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I am working on a BASH script which creates automated backups via the crontab. I am trying to use

myVARIABLE=`grep backup /etc/crontab`

to return lines containing "backup" if an entry has already been made. Instead of returning lines from /etc/crontab it seems to be returning the output of multiple ls commands. I have run the command

grep backup /etc/crontab

from the command line and it works as expected. I can also grep other files via my BASH script and it returns expected results as well. Any thoughts as to why /etc/crontab causes grep problems within a script? Thanks!

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Chances are you are using myVARIABLE or quoting something incorrectly but without more information it's impossible to tell. Try adding snippets about what your script does after that line. Also make sure to describe the high-level goal you are trying to accomplish so people can suggest good ways to go about it. Putting multiple lines in a shell variable is clunky at best. –  jw013 Dec 15 '11 at 2:18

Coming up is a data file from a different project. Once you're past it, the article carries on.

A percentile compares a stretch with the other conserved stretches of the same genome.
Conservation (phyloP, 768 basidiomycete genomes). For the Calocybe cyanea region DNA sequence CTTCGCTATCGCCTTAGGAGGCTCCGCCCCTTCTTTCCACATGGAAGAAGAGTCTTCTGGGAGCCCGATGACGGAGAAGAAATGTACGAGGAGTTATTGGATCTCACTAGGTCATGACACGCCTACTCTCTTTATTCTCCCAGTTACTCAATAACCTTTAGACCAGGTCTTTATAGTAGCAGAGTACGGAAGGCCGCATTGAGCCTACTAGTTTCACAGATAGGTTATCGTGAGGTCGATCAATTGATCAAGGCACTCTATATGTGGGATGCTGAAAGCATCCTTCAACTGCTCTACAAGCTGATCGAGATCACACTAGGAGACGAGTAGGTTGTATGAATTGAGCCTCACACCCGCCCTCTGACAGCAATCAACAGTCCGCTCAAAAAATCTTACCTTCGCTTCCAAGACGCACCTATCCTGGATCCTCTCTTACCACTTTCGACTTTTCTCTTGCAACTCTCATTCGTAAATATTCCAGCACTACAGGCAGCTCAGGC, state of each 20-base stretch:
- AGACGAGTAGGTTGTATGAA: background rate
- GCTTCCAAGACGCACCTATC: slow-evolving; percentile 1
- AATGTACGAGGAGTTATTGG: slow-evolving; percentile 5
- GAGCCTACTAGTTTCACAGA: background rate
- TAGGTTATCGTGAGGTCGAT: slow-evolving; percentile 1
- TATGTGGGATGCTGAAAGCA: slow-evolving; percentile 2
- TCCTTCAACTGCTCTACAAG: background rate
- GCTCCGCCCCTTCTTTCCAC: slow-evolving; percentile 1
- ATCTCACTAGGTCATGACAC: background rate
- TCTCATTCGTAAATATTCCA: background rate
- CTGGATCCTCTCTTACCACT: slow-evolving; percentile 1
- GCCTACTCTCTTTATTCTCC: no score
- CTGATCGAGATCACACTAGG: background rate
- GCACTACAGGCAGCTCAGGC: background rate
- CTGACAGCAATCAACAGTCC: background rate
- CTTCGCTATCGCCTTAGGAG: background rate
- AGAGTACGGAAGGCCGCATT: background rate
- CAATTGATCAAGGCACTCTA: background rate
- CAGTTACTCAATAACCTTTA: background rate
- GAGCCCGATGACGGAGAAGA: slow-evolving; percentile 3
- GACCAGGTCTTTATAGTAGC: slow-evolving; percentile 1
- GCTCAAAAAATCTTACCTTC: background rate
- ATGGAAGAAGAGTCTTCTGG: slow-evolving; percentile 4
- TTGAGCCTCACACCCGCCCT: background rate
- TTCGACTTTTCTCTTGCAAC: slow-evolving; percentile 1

1 Answer 1

That is because /etc/crontab contains asterisk characters (*), which, when not escaped, will be expanded by the shell.

Compare the output of these two commands:

echo $myVariable
echo "$myVariable"

The first command uses the variable unescaped, so the asterisk characters will be expanded to all files in the current directory. The second command is what you want, the real contents of the crontab file.

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